On a rain-soaked day last week, volunteers checked in and sorted hundreds of backpacks filled with back-to-school essentials that will soon pass to the hands of young students in need.
Community members filled the bags for students whose families are served by the Chesterfield-Colonial Heights Department of Social Services as part of the department’s annual Tools for School program.
“The best part of our job is … when they come in to see it,” said Chesterfield-Colonial Heights Department of Social Services Volunteer Coordinator Kathy Perun, who works with the program. “We love that. They just get so excited.”
As well as filling a backpack for a specific child, community members were able to donate money, gift cards and school supplies to the program, which will help about 900 children this year.
“The children that are taken care of, we know they qualify because they are receiving services from us,” Perun said. “I know that they’re in need.”
The program has been in existence for more than a decade, she said, and it’s grown significantly every year.
“This is really a family-friendly program for volunteering,” she said. A grandfather came in with his grandchildren to make a donation to the program, she said, and the children made cards for the recipients of the bags.
Among the biggest single donors are churches, several of which assemble 40 to 50 bags each year, she said. This year, an area hospital that’s typically contributed 30 to 40 bags is contributing more than 80 bags, she said.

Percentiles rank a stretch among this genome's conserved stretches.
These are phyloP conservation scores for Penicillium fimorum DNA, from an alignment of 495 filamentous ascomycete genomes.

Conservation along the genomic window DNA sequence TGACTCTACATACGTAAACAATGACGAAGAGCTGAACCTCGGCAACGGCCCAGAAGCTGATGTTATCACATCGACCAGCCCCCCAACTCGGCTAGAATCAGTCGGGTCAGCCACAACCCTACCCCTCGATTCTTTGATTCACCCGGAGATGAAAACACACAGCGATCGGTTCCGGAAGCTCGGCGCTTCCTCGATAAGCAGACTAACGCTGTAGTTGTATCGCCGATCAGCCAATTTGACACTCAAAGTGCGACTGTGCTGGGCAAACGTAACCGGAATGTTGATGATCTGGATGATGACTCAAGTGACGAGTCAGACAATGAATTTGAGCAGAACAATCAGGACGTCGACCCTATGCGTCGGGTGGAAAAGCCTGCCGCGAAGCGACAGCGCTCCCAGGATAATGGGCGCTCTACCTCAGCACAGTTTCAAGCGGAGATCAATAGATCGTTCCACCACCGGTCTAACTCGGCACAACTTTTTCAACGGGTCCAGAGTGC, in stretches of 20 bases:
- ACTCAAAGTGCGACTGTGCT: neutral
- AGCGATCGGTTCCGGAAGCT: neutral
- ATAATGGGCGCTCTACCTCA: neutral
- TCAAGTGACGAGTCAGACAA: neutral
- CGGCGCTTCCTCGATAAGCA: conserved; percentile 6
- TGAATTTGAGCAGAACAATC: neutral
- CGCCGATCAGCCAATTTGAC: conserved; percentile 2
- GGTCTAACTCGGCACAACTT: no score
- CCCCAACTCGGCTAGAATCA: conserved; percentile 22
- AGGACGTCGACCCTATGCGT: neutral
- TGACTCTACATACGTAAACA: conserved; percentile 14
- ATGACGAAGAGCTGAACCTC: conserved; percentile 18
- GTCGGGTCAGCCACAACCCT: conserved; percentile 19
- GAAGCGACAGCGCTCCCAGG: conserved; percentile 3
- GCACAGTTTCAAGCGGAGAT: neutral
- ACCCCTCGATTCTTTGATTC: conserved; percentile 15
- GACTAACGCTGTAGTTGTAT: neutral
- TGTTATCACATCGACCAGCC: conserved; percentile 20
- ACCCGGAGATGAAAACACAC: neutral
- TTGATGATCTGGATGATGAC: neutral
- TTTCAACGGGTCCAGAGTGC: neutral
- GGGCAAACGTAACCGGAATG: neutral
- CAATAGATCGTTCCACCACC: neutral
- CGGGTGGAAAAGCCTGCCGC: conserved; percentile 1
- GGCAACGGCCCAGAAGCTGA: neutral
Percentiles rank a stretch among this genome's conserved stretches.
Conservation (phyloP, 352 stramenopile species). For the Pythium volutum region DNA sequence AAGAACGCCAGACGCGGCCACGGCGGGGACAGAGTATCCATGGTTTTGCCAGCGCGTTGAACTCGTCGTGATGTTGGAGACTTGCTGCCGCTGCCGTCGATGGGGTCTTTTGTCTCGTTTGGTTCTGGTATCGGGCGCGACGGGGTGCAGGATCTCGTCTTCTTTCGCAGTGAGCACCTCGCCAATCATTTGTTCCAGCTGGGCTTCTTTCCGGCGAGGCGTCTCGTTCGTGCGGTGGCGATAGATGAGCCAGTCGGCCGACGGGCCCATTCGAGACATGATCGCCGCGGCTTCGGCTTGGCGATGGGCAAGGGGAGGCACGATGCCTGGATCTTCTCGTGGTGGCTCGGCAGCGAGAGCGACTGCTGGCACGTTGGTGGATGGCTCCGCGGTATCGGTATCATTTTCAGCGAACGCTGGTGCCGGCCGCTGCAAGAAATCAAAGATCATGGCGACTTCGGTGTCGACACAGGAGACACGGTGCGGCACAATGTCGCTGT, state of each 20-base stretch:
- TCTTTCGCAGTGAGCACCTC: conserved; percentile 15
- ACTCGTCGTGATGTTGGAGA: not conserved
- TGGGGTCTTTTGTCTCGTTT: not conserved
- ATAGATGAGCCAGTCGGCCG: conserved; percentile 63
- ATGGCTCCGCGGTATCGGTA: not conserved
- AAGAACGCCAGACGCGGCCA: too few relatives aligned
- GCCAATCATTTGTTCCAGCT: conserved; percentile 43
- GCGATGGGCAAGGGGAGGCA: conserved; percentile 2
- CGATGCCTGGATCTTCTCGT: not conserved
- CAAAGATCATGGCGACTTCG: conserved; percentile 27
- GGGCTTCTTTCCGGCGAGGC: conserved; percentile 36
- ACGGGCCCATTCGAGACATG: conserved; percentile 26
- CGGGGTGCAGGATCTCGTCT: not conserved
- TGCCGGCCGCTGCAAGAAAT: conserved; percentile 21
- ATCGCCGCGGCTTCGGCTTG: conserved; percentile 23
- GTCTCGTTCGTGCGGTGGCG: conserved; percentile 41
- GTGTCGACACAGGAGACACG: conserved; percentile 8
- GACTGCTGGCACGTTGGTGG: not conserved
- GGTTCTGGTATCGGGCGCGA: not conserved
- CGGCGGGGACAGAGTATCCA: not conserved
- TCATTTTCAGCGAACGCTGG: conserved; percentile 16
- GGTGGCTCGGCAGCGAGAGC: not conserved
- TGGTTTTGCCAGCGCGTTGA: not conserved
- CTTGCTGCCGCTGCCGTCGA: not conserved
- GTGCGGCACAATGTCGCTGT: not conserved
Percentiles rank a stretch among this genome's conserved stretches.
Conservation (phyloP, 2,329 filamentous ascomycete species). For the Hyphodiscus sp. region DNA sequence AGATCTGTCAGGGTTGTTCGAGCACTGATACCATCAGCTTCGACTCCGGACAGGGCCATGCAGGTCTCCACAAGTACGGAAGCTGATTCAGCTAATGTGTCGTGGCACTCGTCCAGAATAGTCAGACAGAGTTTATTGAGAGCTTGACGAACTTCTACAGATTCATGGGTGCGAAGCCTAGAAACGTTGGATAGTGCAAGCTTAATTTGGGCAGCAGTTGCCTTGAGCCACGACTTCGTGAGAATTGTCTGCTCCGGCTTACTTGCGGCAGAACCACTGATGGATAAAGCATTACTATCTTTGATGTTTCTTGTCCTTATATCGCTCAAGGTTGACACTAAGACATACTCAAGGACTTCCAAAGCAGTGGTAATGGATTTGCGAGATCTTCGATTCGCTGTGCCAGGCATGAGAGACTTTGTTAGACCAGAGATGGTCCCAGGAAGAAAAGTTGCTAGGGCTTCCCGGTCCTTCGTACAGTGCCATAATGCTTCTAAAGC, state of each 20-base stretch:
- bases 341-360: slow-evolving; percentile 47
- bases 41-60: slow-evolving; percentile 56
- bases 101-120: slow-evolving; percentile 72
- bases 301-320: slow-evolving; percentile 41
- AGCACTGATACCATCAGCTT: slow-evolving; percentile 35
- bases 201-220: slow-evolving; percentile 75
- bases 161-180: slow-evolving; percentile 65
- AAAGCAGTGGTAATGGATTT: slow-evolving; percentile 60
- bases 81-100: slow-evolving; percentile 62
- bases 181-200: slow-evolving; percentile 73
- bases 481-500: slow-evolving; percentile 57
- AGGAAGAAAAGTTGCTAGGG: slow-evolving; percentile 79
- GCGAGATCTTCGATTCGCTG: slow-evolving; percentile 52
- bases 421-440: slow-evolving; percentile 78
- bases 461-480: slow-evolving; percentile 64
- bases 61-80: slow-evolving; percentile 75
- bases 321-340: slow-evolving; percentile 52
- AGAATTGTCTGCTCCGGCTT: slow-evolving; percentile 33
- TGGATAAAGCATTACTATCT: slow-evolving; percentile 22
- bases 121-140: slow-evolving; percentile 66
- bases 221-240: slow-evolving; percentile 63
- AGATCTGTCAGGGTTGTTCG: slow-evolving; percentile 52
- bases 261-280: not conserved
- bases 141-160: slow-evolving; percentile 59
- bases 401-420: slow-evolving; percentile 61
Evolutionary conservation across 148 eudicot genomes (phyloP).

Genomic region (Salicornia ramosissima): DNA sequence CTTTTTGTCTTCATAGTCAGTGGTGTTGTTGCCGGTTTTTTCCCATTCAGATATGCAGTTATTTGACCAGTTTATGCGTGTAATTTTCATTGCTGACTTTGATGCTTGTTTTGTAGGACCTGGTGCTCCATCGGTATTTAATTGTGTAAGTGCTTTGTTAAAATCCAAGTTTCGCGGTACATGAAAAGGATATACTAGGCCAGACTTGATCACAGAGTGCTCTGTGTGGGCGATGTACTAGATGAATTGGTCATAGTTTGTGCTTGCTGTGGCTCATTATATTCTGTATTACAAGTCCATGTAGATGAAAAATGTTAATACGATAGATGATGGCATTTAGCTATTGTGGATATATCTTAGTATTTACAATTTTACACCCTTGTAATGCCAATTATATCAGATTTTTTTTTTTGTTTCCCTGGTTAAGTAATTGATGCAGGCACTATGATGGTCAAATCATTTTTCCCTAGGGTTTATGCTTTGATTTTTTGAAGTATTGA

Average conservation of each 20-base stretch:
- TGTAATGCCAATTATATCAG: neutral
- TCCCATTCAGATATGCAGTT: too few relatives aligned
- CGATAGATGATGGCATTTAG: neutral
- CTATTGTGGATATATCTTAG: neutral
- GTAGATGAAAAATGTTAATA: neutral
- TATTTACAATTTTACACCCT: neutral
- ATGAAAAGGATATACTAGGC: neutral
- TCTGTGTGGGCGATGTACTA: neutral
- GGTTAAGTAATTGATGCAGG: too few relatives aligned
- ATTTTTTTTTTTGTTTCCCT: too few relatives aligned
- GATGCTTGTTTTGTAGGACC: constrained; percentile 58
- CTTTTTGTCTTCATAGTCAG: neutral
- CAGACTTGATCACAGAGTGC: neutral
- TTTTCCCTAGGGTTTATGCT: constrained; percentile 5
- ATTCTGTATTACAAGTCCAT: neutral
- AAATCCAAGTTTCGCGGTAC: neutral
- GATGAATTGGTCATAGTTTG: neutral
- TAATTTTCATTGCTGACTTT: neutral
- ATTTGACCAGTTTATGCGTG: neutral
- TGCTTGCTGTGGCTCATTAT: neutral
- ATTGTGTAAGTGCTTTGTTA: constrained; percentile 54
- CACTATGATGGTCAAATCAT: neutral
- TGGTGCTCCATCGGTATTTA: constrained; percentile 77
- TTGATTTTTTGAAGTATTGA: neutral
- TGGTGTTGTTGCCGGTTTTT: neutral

“We are just thrilled,” she said. People from as far away as Glen Allen, where Perun lives, have donated bags, she said. “It really amazes me the amount of generosity we have. I love the people that help out every year.”
And donors aren’t the only ones who contribute every year; Perun has volunteers, including some in college, who return year after year to help sort and distribute the bags, she said.
Rebecca Snead, 19, is volunteering for the fourth time this year, she said.
“I really, really love seeing the kids when they get their bookbags,” she said. “They’re so adorable. … I like that I help them get off to the right start.”
Volunteer Brittany Jordan, 19, said it’s nice to be able to help the people that need it.
“We’re giving them more than a bookbag,” Perun said. The students get confidence, she said, and something that’s their own. Fitting in with their peers and having that confidence is worth more than the cost of the bag and its contents, she said.
“We take each and every child seriously,” she said. “We want to make sure they’re set for the first day of school.”
The bags were set to be distributed Thursday and Friday, Perun said. In the weeks before school starts, the rest of the supplies will be distributed and “we’ll try to take care of more kids on the waiting list,” she said. At least another 100 children are on waiting lists.
People who would still like to donate supplies can call Perun at 751-4398 or e-mail her at email@example.com.